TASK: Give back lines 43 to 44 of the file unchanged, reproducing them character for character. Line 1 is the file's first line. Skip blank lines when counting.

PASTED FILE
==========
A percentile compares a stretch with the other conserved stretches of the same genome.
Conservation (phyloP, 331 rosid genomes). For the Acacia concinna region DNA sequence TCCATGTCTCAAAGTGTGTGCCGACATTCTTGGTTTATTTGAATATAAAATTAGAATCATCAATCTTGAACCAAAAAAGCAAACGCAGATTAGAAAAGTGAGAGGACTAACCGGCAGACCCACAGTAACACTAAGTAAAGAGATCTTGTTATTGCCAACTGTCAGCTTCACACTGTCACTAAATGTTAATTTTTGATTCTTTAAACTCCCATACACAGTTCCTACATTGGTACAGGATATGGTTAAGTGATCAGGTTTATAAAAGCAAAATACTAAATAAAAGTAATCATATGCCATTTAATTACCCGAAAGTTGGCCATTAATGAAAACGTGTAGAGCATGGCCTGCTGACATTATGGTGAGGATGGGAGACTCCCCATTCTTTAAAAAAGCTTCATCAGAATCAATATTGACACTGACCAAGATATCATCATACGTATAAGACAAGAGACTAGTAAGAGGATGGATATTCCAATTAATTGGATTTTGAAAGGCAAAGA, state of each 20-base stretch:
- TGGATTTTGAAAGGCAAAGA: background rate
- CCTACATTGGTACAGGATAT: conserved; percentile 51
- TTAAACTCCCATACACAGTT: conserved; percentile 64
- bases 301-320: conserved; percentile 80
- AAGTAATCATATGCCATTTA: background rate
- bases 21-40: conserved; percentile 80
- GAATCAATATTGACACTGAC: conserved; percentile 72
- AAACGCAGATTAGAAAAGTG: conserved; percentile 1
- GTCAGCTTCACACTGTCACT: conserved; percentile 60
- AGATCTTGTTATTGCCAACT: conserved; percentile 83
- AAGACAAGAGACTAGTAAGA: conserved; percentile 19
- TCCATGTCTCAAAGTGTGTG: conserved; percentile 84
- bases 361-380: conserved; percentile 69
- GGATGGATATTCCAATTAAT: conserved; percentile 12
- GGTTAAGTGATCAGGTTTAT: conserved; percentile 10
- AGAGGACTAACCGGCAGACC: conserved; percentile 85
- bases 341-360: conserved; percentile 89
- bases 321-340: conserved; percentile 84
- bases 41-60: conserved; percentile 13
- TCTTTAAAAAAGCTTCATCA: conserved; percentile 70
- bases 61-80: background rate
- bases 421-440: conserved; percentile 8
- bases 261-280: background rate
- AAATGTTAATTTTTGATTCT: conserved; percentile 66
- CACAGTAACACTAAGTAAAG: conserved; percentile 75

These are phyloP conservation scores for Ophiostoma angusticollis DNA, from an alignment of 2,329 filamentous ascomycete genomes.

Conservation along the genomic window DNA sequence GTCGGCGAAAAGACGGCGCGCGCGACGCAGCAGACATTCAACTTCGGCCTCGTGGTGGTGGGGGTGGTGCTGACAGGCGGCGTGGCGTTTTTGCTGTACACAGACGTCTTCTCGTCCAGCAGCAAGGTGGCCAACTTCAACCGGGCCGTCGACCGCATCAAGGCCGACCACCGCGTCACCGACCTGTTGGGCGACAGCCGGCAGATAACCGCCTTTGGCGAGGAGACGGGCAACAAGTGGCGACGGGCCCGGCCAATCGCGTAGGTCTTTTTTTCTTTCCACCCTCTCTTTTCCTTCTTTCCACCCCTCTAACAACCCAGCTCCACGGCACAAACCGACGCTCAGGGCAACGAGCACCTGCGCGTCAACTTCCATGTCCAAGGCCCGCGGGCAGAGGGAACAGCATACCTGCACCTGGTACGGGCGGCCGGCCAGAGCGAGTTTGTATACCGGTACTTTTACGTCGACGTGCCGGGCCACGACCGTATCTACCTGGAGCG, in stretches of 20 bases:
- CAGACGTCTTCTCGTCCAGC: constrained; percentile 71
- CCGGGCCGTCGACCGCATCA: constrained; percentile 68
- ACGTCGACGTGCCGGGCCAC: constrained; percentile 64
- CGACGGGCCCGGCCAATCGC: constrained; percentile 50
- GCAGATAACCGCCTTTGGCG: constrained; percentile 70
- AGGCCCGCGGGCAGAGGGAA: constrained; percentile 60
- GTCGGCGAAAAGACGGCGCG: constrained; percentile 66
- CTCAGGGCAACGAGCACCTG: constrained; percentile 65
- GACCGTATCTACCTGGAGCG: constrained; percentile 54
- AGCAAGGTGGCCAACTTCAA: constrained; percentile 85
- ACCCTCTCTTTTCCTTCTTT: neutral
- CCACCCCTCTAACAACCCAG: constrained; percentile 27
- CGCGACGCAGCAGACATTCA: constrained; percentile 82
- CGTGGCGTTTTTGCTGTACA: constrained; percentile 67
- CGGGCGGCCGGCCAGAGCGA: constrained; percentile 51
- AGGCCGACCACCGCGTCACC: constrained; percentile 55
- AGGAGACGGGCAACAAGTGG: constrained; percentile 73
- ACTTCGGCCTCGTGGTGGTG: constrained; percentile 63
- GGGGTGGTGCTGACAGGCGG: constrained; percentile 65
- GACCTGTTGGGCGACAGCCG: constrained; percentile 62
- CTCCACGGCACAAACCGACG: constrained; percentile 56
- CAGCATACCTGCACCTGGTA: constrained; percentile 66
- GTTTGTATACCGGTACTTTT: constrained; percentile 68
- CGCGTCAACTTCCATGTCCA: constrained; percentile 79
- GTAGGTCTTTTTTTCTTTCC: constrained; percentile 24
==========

- CGTGGCGTTTTTGCTGTACA: constrained; percentile 67
- CGGGCGGCCGGCCAGAGCGA: constrained; percentile 51